Safety by virtue of funding source

If an AWES prototyping or science benefits from state funding, do you presume there is a standard for reporting the findings of that r&d which are important to the safe deployment of the technology?

Possibly not. Maybe the case could be argued that reporting would be detrimental to the public investment or the company IP.

Aviation authorities globally report on standards and accidents … But which relevant bulletin pages should we scan and repaste here?
Anyone suggest some search pattern data which could be automatically run (maybe with IFTTT) or open access locations which could be shared…
With relevant open science safety data?

Well this seems useless…

ECCAIRS: European central repository for aviation accident and incident reports

The European Coordination Centre for Accident and Incident Reporting Systems (ECCAIRS) provides the European Central Repository for accident and incident reports in aviation. ECCAIRS implements Directive 2003/42/EC on Occurrence Reporting in Civil Aviation by offering a centralised and standardised way to collect, share and analyse safety data related to aviation accidents and incidents.

Access is restricted to authorized authorities.

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That seems like the perfect place to ask your question.

The PR issue is a strong incentive to not share accident reports. I think most people will not easily understand the amount of crashing that may be required to develop new AWE.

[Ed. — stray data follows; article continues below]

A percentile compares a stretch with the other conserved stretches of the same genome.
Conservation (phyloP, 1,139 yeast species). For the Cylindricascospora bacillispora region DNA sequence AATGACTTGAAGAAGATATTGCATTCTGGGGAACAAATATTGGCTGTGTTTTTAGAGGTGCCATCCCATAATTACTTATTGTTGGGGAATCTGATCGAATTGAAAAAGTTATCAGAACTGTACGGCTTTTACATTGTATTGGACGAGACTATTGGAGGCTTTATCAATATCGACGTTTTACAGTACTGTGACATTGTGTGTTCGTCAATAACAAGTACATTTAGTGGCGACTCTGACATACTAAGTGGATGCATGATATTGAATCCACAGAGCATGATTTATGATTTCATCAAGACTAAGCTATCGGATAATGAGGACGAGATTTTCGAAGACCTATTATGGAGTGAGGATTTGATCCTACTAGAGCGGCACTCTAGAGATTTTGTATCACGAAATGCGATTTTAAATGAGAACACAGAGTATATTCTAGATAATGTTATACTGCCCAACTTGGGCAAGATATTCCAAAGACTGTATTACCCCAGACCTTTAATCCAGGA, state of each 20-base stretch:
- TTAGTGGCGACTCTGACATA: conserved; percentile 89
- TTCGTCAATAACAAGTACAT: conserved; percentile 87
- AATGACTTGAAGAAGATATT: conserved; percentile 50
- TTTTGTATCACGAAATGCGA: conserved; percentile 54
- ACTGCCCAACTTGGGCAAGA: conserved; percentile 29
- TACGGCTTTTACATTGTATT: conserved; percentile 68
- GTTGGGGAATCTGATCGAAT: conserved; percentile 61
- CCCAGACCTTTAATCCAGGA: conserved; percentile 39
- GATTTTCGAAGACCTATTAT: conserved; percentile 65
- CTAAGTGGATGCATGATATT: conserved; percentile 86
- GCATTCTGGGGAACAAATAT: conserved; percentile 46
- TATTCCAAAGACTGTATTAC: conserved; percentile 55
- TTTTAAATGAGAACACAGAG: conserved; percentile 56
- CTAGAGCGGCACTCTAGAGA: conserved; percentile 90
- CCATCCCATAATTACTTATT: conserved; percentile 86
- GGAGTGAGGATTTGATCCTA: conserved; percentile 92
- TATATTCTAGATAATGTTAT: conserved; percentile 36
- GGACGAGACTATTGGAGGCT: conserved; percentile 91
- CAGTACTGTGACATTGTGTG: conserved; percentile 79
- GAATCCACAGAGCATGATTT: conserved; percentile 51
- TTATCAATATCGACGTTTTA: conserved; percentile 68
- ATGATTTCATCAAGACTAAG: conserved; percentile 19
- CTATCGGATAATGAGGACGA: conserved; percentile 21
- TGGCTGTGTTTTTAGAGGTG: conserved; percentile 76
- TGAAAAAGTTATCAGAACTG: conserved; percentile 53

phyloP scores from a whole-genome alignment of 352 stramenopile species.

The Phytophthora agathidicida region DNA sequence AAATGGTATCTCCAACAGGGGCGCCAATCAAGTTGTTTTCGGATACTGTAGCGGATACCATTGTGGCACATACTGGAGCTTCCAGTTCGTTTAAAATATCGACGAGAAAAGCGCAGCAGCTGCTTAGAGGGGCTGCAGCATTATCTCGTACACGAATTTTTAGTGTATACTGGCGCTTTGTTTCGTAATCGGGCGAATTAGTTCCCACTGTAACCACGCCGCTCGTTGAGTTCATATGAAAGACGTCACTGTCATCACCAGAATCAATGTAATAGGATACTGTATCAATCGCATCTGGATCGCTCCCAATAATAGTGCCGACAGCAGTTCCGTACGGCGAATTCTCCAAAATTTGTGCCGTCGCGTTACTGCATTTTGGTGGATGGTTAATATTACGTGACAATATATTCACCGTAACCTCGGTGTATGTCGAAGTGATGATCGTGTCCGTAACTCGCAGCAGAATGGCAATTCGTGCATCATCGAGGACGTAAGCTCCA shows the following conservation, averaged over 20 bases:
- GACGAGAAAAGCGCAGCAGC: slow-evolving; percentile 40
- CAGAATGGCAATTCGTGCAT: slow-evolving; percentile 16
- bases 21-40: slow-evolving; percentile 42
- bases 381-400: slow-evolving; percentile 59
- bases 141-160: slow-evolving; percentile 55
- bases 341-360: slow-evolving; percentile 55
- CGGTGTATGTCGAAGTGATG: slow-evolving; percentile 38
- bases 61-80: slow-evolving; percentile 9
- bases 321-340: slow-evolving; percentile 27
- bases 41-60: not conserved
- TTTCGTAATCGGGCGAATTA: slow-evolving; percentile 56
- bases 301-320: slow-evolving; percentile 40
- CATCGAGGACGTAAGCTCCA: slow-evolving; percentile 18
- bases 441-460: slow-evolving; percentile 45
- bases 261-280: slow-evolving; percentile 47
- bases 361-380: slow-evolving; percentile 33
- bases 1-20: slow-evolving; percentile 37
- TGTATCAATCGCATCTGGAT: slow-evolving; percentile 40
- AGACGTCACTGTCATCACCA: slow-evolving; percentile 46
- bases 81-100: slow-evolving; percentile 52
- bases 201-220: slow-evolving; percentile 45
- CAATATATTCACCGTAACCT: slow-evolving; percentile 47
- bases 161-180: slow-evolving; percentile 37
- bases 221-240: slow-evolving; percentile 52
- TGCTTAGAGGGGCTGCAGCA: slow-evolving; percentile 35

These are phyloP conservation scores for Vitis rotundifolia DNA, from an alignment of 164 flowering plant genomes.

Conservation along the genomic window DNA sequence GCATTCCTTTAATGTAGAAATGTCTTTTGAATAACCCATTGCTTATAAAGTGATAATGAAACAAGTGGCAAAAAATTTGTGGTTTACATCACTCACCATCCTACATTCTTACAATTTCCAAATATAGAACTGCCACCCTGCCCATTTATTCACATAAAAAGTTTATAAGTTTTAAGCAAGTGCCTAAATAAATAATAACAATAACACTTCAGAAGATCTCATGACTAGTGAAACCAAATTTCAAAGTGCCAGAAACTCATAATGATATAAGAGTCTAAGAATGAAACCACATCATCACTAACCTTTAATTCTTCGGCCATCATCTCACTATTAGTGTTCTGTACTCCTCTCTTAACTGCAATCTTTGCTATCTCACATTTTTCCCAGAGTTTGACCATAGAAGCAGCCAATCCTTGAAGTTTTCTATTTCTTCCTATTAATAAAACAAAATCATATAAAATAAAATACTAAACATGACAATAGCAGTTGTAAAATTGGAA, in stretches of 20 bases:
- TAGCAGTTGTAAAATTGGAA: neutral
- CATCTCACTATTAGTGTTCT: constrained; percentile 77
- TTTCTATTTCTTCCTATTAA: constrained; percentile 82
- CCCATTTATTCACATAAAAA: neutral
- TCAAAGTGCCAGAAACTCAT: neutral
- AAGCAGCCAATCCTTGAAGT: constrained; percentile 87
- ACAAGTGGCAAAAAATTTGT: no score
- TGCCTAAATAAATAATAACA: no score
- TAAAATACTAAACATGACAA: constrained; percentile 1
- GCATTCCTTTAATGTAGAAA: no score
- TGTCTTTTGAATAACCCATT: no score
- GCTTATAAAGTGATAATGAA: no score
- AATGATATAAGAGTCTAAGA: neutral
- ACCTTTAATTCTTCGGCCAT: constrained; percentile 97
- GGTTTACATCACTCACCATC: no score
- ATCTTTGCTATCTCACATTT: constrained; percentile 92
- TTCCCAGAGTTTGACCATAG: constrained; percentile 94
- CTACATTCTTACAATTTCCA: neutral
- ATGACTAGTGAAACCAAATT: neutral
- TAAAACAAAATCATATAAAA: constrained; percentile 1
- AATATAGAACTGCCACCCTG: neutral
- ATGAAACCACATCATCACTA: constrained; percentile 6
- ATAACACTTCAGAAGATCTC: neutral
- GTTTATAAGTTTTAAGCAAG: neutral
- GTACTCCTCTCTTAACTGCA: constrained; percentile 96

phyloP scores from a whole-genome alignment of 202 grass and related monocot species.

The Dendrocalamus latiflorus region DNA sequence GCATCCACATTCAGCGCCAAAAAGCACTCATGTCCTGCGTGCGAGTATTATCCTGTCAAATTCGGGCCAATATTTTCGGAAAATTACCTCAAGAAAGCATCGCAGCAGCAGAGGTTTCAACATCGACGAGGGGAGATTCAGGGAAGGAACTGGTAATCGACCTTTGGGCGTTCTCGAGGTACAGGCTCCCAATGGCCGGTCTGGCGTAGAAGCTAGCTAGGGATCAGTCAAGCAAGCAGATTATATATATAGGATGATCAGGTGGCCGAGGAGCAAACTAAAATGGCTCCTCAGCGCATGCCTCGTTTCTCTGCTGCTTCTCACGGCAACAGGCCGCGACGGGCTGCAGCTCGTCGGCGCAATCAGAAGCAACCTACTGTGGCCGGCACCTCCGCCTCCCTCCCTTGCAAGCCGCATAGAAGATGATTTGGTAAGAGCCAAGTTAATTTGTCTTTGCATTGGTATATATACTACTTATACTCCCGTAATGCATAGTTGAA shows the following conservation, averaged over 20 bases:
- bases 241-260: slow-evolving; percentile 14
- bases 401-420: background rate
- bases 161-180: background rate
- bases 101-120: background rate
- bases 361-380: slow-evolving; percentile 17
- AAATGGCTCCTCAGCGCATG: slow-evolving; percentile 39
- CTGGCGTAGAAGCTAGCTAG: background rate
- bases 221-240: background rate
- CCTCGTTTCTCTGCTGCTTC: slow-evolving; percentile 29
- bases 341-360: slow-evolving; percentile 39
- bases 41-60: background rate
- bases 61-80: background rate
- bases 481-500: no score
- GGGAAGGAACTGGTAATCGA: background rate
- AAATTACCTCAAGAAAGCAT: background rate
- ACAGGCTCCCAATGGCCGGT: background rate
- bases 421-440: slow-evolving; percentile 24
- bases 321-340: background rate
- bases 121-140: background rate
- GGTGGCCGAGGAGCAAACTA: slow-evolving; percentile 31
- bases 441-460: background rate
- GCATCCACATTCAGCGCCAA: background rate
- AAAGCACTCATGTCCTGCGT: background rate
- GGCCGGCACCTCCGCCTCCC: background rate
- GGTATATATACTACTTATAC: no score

Also, what is the value? A prototype will fail in many ways. The team will incrementally improve on the design based on this feedback. An outsider will not know that a new software algorithm being tested was the direct source of a crash.

I personally think this makes most sense once the AWE rigs are transferred out of the R&D companies into hands of end customers. In the meantime, crash statistics are better dealt with inside the companies producing the kites.

Is the following being related to the topic?

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The data is collated by a public body so there is probably a freedom of information implication, invoking access rights for concerned parties.

For full disclosure… Maybe I should have reported to this database when I stood beside 7 tethers snapping as one, I recommend others to avoid that situation. Also… In a very old test, I saw an anchor thrown through the air above my head. Again… You really don’t want that.

Was sharing on twitter youtube etc more responsible? At least people can read about it, & it’s where they find out about the system itself.

This unfortunately is no laughing matter. An injury to an outsider is a bad thing any way you look at it. If a single tether breaks and the kite drifts off, that situation is really difficult to manage in high winds.

I dont want this to be a new chapter of soft vs rigid kites, but a rigid kite may be better able to handle a broken tether situation by landing at the winch…

A safety lesson learned in private and not shared could allow loss of life by another party that did not have access to the safety lesson.

Yes, AWE R&D involves a lot of crashing, as a pioneering aviation field, but should not involve a lot of venture-capitalist cover-up. Investors also deserve to know who is crashing and why. Expect lawsuits by harmed parties from both investment and direct victim classes.

Yes, soft kites are very dangerous if known safety methods are not applied, but high-mass high-velocity rigid aircraft are the greater traditional hazard as reflected in aviation regulations.

A kite-killer mechanism that turns a soft kite into a falling cloth may well be safer than early over-dependence on a rigid aircraft returning autonomously to base.

Multiline topologies are a better fit to soft kite units, due to less tether-drag at lower inherent velocities and other practical issues.